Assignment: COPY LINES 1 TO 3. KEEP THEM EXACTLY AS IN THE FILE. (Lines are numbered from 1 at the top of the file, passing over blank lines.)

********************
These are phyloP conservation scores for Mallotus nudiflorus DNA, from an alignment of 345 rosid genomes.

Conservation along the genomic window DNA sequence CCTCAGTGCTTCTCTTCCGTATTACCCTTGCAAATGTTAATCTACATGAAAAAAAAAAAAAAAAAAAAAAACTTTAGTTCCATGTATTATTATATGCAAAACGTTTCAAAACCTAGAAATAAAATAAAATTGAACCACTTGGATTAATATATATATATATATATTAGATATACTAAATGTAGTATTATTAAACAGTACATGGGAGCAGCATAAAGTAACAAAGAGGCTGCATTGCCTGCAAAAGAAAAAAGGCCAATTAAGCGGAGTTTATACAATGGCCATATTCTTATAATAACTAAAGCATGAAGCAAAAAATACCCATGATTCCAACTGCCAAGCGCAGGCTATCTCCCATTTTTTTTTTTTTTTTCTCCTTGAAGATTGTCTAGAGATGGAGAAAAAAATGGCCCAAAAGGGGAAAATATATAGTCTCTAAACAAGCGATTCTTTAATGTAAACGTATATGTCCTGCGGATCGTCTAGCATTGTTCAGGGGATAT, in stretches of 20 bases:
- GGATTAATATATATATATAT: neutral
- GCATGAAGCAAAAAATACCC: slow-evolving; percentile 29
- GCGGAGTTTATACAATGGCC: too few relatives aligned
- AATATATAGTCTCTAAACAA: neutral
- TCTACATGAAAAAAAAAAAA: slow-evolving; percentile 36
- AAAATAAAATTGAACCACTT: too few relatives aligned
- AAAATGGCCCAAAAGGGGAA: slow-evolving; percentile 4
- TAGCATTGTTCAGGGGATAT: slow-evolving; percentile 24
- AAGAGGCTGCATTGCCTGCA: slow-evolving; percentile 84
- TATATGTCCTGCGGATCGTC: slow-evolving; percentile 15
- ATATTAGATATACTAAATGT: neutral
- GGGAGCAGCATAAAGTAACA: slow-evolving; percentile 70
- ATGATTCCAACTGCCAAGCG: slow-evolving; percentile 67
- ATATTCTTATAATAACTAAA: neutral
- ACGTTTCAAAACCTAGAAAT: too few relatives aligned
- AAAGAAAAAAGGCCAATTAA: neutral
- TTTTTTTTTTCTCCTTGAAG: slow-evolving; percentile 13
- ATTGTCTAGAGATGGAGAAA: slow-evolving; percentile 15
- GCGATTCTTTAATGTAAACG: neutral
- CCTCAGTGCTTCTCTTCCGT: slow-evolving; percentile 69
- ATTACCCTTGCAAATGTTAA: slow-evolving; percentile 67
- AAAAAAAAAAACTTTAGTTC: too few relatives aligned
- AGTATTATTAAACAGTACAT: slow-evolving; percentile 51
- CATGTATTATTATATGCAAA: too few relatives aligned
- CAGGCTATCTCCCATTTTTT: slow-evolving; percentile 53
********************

These are phyloP conservation scores for Mallotus nudiflorus DNA, from an alignment of 345 rosid genomes.

Conservation along the genomic window DNA sequence CCTCAGTGCTTCTCTTCCGTATTACCCTTGCAAATGTTAATCTACATGAAAAAAAAAAAAAAAAAAAAAAACTTTAGTTCCATGTATTATTATATGCAAAACGTTTCAAAACCTAGAAATAAAATAAAATTGAACCACTTGGATTAATATATATATATATATATTAGATATACTAAATGTAGTATTATTAAACAGTACATGGGAGCAGCATAAAGTAACAAAGAGGCTGCATTGCCTGCAAAAGAAAAAAGGCCAATTAAGCGGAGTTTATACAATGGCCATATTCTTATAATAACTAAAGCATGAAGCAAAAAATACCCATGATTCCAACTGCCAAGCGCAGGCTATCTCCCATTTTTTTTTTTTTTTTCTCCTTGAAGATTGTCTAGAGATGGAGAAAAAAATGGCCCAAAAGGGGAAAATATATAGTCTCTAAACAAGCGATTCTTTAATGTAAACGTATATGTCCTGCGGATCGTCTAGCATTGTTCAGGGGATAT, in stretches of 20 bases:
- GGATTAATATATATATATAT: neutral